• Foley J.E.
      • Bogardus C.
      • Howard B.V.
      • Ravussin E.
      A high concentration of fasting plasma non-esterified fatty acids is a risk factor for the development of NIDDM.
      ) and, as in other populations, the disease is strongly familial, suggesting a significant genetic basis (
      • Knowler W.C.
      • Pettit D.J.
      • Saad M.J.
      • Bennett P.H.
      Diabetes mellitus in the Pima Indians: incidence, risk factors, and pathogenesis.
      ).
      Preliminary studies of the genetics of diabetes and its metabolic precursors in the Pimas suggested a linkage between insulin action, determined during a hyperinsulinemiceuglycemic glucose clamp, and polymorphic DNA markers on chromosome 4q in a region containing FABP2, the gene encoding the intestinal fatty acid-binding protein (IFABP) (
      • Prochazka M.
      • Lillioja S.
      • Tait J.F.
      • Knowler W.C.
      • Mott D.M.
      • Spraul M.
      • Bennett P.H.
      • Bogardus C.
      Linkage of chromosomal markers on 4q with a putative gene determining maximal insulin action in Pima Indians.
      ). Subsequent analysis of FABP2 revealed a nucleotide substitution (G→A in codon 54 of exon
      • Lillioja S.J.
      • Mott D.M.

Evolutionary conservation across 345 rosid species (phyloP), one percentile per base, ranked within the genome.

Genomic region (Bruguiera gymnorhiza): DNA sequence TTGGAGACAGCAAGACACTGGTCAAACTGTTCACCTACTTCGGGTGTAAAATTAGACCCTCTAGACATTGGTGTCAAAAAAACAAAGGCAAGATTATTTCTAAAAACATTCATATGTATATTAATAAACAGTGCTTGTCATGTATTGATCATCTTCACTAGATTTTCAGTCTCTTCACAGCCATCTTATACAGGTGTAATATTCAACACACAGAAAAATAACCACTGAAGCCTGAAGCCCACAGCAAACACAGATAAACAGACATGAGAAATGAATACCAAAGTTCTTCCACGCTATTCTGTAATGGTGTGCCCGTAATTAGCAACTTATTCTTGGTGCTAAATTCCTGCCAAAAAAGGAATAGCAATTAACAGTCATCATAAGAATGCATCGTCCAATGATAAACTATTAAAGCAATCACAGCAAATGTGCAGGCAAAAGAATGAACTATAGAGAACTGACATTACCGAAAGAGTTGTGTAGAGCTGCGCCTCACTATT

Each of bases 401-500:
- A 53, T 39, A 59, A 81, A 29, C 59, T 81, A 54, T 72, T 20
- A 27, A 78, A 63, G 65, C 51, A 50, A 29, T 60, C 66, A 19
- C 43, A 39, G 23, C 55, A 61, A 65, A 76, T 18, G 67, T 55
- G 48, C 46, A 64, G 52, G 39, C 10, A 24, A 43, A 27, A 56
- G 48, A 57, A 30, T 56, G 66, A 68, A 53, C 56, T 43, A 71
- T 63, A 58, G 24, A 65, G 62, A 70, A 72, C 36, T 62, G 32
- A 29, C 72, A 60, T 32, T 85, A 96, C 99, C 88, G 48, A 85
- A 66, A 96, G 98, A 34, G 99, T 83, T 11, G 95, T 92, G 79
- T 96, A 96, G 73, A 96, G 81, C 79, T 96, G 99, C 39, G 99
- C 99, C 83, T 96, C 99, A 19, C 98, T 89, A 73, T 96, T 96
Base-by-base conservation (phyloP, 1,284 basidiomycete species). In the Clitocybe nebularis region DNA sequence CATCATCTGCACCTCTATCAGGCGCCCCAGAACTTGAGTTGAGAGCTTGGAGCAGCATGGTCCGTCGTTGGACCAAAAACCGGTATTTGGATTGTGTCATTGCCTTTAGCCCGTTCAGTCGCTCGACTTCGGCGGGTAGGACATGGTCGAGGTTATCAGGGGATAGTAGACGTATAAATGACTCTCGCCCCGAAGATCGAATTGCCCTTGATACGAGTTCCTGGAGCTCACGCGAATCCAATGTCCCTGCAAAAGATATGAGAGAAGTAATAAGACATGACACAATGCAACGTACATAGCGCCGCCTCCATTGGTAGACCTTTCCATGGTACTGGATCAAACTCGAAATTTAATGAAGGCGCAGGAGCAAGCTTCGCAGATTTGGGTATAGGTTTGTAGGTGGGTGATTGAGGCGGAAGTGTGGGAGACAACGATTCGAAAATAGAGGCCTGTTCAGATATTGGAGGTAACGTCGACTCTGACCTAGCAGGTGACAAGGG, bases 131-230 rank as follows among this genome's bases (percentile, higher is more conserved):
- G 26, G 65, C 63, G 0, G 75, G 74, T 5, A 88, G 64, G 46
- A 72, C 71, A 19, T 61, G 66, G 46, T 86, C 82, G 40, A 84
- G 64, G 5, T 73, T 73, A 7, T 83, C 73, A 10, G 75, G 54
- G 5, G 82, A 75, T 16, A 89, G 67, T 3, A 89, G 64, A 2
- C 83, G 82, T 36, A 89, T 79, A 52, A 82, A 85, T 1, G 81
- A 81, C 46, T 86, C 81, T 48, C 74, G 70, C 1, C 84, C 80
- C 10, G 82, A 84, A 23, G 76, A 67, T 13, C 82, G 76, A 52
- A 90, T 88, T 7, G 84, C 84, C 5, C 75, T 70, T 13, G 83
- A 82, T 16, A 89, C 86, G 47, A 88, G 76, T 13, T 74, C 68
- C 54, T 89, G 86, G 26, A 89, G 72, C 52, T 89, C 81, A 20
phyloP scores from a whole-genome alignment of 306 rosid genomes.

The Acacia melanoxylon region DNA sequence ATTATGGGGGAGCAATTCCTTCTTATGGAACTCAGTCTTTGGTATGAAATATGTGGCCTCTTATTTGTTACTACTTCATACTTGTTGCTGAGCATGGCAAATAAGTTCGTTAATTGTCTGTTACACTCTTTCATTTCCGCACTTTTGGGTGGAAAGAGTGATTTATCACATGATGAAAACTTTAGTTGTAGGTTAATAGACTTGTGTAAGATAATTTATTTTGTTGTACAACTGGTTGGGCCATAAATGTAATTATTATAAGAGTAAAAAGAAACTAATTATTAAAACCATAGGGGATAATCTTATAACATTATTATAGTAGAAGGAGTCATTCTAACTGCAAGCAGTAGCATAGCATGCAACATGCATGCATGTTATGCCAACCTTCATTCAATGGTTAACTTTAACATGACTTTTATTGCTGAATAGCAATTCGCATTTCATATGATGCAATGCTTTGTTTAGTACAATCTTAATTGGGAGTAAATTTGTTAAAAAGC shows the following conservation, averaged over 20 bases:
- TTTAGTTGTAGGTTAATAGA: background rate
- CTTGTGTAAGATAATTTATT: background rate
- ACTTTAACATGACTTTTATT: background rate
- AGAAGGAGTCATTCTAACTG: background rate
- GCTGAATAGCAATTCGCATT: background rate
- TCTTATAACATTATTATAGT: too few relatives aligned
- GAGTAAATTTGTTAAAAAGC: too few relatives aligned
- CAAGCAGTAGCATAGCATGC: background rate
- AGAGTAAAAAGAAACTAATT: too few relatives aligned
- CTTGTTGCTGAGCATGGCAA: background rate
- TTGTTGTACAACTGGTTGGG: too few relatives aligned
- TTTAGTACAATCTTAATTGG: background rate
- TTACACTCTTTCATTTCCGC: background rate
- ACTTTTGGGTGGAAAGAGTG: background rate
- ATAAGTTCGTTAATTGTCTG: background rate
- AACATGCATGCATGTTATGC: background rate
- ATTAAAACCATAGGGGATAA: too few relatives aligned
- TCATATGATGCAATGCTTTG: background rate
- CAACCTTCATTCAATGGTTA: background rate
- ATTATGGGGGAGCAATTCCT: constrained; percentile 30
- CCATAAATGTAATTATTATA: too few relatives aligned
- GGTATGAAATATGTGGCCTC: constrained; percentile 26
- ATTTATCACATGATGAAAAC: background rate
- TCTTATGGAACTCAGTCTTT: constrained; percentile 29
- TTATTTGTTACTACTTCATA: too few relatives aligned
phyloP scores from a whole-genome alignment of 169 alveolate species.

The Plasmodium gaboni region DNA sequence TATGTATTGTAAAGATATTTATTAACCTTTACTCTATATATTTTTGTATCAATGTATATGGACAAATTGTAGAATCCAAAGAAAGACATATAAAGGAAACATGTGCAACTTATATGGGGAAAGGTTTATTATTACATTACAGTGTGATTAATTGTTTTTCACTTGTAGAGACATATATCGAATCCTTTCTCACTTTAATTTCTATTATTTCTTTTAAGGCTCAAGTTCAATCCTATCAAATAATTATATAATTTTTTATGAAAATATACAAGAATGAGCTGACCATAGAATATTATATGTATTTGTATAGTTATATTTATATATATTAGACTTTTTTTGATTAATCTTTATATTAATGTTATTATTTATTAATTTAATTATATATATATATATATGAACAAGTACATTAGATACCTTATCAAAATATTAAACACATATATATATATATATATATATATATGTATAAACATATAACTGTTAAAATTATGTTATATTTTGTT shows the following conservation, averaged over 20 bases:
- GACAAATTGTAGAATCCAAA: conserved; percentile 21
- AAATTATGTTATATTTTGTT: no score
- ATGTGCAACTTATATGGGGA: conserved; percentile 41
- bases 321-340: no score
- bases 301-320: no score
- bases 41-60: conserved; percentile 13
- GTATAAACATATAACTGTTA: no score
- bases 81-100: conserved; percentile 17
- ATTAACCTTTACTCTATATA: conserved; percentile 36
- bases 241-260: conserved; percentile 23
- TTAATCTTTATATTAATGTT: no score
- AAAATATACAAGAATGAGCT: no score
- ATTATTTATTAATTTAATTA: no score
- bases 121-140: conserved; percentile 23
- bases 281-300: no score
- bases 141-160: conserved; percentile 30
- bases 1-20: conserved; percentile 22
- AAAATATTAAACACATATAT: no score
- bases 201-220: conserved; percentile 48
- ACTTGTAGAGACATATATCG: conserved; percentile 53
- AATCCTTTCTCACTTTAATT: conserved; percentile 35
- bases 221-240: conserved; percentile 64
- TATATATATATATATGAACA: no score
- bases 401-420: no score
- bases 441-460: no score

• Spraul M.
      • Ferraro R.
      • Foley J.E.
      • Ravussin E.
      • Knowler W.C.
      • Bennett P.H.
      • Bogardus C.
      Insulin resistance and insulin secretory dysfunction as precursors of non-insulin dependent diabetes mellitus.
      ) resulting in an alanine-to-threonine substitution at amino acid 54 of the protein (
      • Baier L.J.
      • Sacchettini J.C.
      • Knowler W.C.
      • Eads J.
      • Paolisso G.
      • Tataranni P.A.
      • Mochizuki H.
      • Bennett P.H.
      • Bogardus C.
      • Prochazka M.
      An amino acid substitution in the human intestinal fatty acid-binding protein is associated with increased fatty acid binding, increased fat oxidation and insulin resistance.
      ). Pima Indians with the Thr54 allele had higher fasting plasma NEFA concentrations and increased rates of lipid oxidation in vivo (
      • Baier L.J.
      • Sacchettini J.C.
      • Knowler W.C.
      • Eads J.
      • Paolisso G.
      • Tataranni P.A.
      • Mochizuki H.
      • Bennett P.H.
      • Bogardus C.
      • Prochazka M.
      An amino acid substitution in the human intestinal fatty acid-binding protein is associated with increased fatty acid binding, increased fat oxidation and insulin resistance.
      ,
      • Tataranni P.A.